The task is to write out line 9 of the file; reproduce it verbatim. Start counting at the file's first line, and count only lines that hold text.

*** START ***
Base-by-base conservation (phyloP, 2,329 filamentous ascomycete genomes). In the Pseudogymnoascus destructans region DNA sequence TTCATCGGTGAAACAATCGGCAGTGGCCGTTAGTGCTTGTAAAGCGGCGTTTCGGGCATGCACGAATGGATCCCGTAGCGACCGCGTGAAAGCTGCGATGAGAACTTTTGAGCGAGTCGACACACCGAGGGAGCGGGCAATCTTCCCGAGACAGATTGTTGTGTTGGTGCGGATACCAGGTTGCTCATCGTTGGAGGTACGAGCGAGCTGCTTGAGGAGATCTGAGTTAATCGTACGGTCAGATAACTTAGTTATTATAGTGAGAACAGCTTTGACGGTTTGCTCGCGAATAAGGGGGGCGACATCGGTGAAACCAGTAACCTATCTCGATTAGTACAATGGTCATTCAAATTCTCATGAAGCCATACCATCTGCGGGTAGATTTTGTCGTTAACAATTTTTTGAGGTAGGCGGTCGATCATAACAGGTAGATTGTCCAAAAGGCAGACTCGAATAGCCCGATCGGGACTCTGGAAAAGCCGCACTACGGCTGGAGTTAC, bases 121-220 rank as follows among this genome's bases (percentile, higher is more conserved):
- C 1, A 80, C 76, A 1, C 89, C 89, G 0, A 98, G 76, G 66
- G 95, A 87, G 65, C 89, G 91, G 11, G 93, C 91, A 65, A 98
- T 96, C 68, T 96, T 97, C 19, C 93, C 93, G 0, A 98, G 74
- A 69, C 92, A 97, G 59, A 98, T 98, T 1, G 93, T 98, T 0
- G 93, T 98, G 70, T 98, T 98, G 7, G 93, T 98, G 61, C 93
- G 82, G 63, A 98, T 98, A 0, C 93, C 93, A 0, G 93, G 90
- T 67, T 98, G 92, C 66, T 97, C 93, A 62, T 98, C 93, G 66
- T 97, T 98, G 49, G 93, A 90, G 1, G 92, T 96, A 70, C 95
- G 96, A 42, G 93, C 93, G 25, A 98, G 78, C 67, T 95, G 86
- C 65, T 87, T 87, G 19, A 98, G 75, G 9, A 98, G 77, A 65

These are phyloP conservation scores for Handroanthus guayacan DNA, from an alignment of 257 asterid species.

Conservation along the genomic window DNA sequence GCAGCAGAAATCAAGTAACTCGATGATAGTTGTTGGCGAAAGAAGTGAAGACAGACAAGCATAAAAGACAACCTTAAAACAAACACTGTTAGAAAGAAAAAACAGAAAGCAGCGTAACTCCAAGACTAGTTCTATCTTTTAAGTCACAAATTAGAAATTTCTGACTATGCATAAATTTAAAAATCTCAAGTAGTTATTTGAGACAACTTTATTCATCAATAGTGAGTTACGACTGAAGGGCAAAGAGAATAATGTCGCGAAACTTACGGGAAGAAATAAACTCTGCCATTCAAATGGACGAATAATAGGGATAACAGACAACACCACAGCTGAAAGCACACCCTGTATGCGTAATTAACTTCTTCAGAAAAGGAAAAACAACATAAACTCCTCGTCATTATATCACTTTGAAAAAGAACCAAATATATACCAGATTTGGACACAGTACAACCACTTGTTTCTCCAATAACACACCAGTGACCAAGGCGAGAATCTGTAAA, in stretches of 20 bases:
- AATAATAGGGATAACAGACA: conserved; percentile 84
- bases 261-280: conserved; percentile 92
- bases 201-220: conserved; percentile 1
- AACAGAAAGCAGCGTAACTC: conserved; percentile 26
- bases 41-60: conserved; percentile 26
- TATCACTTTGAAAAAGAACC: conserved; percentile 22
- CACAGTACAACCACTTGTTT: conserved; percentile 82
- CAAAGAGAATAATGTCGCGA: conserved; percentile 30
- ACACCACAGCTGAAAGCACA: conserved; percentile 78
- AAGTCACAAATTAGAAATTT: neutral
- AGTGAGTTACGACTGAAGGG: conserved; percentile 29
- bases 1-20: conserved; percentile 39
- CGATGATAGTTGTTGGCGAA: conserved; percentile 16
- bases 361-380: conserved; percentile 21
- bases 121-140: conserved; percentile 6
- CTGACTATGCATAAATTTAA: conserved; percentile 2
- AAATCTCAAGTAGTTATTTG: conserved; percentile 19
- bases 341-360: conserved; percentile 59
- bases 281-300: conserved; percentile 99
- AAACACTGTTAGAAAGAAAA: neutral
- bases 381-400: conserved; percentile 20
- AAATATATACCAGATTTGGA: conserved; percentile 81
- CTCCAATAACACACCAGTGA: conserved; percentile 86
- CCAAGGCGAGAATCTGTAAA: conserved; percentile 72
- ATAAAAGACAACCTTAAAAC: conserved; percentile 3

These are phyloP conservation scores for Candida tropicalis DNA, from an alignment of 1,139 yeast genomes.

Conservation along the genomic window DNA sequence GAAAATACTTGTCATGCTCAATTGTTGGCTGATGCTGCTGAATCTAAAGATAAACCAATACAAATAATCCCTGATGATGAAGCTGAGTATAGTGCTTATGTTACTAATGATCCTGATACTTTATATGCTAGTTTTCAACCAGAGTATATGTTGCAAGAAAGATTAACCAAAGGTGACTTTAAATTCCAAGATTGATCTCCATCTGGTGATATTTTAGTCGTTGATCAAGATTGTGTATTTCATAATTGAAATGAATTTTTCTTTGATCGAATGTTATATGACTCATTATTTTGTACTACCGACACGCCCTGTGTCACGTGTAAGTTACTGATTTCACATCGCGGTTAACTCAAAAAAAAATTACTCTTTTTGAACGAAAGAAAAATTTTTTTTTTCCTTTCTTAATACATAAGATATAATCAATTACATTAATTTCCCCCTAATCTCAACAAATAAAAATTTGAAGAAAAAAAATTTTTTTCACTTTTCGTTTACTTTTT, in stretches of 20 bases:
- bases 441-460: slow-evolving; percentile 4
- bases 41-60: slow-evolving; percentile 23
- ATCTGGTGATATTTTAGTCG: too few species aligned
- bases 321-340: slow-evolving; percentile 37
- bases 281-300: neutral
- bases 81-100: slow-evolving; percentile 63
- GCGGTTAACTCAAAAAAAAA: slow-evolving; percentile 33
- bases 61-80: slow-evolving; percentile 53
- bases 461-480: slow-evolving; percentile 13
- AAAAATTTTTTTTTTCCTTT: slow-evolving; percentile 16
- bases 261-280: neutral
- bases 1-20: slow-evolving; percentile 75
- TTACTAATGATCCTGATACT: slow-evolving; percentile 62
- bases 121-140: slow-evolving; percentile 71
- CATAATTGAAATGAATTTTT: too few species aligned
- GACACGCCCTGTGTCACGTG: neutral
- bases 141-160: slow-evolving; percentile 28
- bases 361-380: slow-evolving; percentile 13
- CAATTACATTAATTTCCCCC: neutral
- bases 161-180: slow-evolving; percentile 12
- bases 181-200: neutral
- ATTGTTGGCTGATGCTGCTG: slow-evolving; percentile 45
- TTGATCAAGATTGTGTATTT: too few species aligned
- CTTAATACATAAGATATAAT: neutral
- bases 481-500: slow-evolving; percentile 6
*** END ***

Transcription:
- T 97, T 98, G 49, G 93, A 90, G 1, G 92, T 96, A 70, C 95